Indexation benefit available from the date of individual payment
Short Overview : Indexation benefit against cost of acquisition would be available to assessee on the basis of index of the year in which payments were actually made by assessee. Payment made upto the date of agreement, i.e., 18-10-2007 would be indexed by applying index for financial year 2007-08, Accordingly, subsequent payments made in different financial years would be indexed by applying respective indexes of those years.
Assessee sold certain property. The said property was stated to be purchased by the assessee in the year 2007 vide registered Agreement dated 18-10-2007. The purchase price was construction linked and paid to the builder in installments during period between financial years 2006-07 to 2011-12. Assessee indexed the full cost by applying index of financial year 2007-08 and worked out cost of acquisition for the purpose of capital gains.
it is held that Indexation benefit against the cost of acquisition would be available to assessee on the basis of index of the year in which payments were actually made by assessee. Payment made upto the date of agreement, i.e., 18-10-2007, would be indexed by applying index for financial year 2007-08. Accordingly, subsequent payments made in different financial years would be indexed by applying respective indexes of those years.
Decision: Against the assessee.
Income Tax Act, 1961, Section 48
Capital gains—Index cost of acquisition—Asset in purchased in 2007 for which payment made within a period of 36 months before the date of transfer thereof
Conclusion: Payments made within a period of 36 months before the date of transfer of asset could not alter the nature of gains earned by the assessee and same remained long-term capital gain in nature only. Therefore, AO was not justified in denying indexation benefit.
During the year under consideration, assessee sold certain property. The said property was stated to have been purchased by the assessee in the year 2007 vide registered Agreement dated 18-10-2007. The purchase price was construction linked and paid the builder in installments during period between financial years 2006-07 to 2011-12. Indexation benefit to work out cost of acquisition for the purpose of capital gain was accorded on the basis of index of the year in which payments were actually made. AO denied indexation benefits in relation to payments made in financial year 2011-12 on the ground that payments were made within a period of 36 months before the date of transfer of asset.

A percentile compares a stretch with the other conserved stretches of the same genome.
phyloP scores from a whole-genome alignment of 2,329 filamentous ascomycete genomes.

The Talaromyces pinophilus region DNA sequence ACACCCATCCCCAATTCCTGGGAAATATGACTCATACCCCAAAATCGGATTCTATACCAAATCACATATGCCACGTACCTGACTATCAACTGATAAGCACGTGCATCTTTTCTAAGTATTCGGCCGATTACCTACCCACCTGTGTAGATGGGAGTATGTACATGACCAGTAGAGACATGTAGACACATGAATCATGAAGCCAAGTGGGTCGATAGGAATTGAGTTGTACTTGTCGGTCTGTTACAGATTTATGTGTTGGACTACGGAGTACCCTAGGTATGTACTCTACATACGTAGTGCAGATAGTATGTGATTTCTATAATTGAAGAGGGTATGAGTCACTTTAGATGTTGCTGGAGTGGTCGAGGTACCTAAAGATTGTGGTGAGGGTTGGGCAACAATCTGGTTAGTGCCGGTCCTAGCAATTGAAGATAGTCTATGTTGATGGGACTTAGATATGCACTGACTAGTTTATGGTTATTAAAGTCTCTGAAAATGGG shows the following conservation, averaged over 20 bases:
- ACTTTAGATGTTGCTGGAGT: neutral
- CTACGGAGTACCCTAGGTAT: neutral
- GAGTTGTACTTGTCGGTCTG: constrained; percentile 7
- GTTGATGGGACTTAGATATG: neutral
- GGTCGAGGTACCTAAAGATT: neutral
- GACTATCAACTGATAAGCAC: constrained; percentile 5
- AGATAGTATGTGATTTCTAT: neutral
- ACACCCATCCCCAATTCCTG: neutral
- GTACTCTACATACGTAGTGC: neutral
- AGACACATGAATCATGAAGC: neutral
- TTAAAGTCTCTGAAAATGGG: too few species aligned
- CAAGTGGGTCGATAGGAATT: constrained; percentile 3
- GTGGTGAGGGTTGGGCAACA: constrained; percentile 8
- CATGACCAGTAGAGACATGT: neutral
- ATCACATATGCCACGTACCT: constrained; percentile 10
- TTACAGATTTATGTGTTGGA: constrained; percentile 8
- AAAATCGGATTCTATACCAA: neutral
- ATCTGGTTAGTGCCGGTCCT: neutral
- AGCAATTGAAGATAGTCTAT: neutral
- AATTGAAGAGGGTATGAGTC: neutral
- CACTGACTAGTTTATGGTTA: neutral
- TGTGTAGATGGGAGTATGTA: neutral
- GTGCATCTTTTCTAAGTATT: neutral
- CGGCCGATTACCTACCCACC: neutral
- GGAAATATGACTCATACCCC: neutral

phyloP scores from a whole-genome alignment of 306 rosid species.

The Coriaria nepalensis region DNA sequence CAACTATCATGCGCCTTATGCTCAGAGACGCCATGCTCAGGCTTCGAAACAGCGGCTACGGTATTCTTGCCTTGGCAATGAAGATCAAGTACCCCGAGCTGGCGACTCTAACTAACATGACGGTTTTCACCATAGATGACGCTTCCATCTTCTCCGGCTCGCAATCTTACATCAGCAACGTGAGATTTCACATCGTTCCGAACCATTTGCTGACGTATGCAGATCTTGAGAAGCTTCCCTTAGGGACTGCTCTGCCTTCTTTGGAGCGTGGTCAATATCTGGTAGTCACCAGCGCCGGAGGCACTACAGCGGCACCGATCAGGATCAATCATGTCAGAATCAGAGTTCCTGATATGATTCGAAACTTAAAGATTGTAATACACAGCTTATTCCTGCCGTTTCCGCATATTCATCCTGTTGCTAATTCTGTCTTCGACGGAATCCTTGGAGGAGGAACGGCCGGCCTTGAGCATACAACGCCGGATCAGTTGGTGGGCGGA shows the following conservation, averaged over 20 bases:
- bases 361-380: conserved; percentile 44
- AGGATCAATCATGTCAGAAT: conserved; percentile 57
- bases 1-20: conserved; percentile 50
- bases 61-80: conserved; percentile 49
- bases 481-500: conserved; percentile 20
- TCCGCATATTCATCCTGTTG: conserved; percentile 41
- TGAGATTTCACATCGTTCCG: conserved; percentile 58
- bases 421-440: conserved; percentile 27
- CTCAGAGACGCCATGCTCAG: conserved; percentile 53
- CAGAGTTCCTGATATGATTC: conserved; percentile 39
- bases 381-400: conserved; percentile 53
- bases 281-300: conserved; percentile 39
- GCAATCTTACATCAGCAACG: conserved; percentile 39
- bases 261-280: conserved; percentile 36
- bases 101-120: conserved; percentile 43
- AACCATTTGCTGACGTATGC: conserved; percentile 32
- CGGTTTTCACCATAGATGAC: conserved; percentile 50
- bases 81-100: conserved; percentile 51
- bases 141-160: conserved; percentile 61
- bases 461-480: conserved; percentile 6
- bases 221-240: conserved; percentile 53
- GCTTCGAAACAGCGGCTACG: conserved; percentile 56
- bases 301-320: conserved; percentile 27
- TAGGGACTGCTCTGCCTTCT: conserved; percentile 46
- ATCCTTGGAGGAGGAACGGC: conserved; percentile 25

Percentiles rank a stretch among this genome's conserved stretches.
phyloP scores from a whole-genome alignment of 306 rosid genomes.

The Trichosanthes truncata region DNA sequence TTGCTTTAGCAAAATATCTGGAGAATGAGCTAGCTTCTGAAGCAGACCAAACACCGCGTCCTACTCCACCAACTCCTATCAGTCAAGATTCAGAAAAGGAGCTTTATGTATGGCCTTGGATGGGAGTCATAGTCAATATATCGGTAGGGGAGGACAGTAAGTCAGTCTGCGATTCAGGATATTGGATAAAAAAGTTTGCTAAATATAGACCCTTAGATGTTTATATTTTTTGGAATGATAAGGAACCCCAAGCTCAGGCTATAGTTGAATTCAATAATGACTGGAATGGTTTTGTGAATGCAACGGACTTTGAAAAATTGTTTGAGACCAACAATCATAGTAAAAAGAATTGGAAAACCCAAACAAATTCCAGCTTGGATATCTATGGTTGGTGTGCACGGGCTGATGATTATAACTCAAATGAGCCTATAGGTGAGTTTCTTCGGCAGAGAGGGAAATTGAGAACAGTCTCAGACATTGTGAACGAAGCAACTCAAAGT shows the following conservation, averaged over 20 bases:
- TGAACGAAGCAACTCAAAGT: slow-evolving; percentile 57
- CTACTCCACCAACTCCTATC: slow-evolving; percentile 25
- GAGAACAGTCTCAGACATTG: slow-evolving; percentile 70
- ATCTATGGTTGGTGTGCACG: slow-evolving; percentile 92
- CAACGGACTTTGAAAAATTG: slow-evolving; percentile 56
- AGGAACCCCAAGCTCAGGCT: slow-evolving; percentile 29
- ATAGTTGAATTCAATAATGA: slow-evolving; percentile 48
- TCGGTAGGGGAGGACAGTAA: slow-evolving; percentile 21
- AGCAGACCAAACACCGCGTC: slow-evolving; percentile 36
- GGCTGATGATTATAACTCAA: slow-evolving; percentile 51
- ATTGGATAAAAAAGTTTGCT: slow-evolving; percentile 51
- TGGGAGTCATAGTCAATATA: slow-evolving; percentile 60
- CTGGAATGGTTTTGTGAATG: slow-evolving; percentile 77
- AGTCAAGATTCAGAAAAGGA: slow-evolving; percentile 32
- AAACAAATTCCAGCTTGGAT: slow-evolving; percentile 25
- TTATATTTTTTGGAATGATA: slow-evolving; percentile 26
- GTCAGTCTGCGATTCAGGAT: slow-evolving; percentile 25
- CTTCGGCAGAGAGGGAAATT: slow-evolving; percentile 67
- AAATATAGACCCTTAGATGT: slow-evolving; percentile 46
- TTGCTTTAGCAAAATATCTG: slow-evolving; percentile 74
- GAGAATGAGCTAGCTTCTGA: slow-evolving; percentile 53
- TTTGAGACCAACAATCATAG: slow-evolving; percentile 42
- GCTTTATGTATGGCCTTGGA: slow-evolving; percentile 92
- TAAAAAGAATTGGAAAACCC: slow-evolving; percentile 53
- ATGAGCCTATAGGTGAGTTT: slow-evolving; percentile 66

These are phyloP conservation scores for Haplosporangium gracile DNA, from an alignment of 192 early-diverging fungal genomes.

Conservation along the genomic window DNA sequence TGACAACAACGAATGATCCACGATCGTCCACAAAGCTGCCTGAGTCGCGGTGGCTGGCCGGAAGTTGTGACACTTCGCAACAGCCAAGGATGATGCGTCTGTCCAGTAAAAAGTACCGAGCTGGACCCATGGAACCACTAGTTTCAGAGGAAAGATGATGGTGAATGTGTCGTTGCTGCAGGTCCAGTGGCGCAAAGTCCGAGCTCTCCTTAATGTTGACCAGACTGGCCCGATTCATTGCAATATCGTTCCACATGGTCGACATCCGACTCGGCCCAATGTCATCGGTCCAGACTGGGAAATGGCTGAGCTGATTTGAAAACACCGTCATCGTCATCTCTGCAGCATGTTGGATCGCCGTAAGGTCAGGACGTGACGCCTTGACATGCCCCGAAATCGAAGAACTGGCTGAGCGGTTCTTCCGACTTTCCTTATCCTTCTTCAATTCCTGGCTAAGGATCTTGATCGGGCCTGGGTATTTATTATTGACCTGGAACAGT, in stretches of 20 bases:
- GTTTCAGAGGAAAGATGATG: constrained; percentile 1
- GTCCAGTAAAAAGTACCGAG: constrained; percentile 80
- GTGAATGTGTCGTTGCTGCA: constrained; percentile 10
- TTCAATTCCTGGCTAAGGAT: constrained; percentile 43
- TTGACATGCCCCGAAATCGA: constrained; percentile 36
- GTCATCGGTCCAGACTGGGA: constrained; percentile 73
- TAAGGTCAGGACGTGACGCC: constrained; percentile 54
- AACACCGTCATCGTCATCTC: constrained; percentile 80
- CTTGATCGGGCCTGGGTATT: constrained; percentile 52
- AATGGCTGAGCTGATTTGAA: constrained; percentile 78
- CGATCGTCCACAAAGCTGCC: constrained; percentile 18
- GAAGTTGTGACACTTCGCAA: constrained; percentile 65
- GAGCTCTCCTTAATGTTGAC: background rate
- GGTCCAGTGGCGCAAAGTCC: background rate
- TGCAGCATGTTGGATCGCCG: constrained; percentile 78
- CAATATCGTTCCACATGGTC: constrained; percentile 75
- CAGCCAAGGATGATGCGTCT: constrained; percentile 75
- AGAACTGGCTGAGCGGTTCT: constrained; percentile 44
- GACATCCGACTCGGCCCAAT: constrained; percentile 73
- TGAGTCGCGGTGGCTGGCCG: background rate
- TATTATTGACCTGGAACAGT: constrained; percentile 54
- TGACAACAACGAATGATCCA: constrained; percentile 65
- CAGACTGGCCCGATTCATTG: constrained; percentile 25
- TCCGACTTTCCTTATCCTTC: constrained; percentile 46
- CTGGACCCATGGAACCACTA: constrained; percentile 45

Held: Payments made within a period of 36 months before the date of transfer of asset could not alter the nature of gains earned by the assessee and same remained long-term capital gain in nature only. Therefore, AO was not justified in denying indexation benefit.
Decision: In assessee’s favour.
IN THE ITAT, MUMBAI BENCH
C.N. PRASAD, J.M. & MANOJ KUMAR AGGARWAL, A.M.
Lakshman M. Charanjiva v. ITO
I.T.A. No. 28/Mum/2017
3 October, 2018
Revenue by: Rajesh Kumar Yadav, learned Departmental Representative
Assessee by: Biren Gabhawala, learned Authorised Representative
Manoj Kumar Aggarwal, A.M.
Aforesaid appeal by assessee for assessment year (AY) 2013-14 contest the order of the learned Commissioner (Appeals)-55 (Commissioner (Appeals)), Mumbai, Appeal No. Commissioner (Appeals)-55/IT-114/2015-16, dt. 5-10-2016 by raising following grounds of appeal :–
1. “On the facts and in the circumstances of the case and in law, the learned Commissioner (Appeals) erred in holding that for the purpose of computation of Long Term Capital gains, the indexed cost of acquisition of property has to be calculated, based on the schedule of payments made, relying on the decision of the Hon. ITAT, Mumbai Bench “F” Mumbai in ITA No. 6120/Mum/2010 in the case of Shri Vikas P. Bajaj v. ACIT 14(3), Mumbai and not on the basis of financial year 2007-08 in which the agreement for acquiring the property was entered into and registered, as claimed by the appellant, which is supported by the decision of the Hon. ITAT, Mumbai Bench “D”, Mumbai in ITA No. 6578/Mum/2010 in the case of ACIT, CIR 9 (3) , Mumbai v. Ramprakash Bubna in (ITA No.6578/Mum/2010).
2. “On the facts and in the circumstances of the case and in law, the learned Commissioner (Appeals) further erred in directing the assessing officer not to allow the benefit of indexation in respect of payments of Rs. 18,32,137 and Rs. 13,44,187 stating these payments have been made in financial year 2011-12, being less than 36 months from the date of sale, thereby ordering enhancement of income and that too without issue of any show cause to the appellant to this effect.
An additional ground of appeal has been filed by the learned Authorised Representative for Assessee (AR) which reads as under :–